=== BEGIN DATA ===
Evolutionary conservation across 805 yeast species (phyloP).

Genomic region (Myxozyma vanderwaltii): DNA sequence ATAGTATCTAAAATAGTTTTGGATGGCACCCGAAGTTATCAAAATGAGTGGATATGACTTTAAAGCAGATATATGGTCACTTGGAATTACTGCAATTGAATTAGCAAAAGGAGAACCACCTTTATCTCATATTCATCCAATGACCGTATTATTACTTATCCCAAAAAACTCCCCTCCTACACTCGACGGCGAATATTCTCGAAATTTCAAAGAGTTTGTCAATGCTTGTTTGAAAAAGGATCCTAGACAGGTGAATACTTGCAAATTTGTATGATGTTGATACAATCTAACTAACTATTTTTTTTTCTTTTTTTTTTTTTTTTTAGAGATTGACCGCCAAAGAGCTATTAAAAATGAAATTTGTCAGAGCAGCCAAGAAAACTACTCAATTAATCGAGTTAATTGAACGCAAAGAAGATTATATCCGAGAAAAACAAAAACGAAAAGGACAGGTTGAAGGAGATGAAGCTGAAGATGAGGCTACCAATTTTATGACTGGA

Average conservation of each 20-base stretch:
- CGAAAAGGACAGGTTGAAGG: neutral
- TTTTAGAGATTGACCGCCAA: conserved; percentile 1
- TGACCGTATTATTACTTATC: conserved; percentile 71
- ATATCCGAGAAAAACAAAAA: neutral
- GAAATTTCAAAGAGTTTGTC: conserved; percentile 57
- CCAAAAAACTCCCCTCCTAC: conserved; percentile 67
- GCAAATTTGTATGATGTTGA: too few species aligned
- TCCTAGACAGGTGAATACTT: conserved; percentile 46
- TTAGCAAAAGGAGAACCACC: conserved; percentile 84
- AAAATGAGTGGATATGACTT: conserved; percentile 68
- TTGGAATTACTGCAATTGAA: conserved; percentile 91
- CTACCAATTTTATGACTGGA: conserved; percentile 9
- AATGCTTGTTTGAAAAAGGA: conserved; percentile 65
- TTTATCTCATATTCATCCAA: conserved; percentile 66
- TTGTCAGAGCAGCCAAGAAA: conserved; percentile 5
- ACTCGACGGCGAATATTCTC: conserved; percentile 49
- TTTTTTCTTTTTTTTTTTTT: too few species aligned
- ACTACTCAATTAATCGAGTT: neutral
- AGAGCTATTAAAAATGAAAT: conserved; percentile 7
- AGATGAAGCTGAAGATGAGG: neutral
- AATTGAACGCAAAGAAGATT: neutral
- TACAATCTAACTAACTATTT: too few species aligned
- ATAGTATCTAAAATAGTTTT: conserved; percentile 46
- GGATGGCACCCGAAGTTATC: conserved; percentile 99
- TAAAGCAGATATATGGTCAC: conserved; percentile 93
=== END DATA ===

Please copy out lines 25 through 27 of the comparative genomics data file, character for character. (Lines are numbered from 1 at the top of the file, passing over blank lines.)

- TACAATCTAACTAACTATTT: too few species aligned
- ATAGTATCTAAAATAGTTTT: conserved; percentile 46
- GGATGGCACCCGAAGTTATC: conserved; percentile 99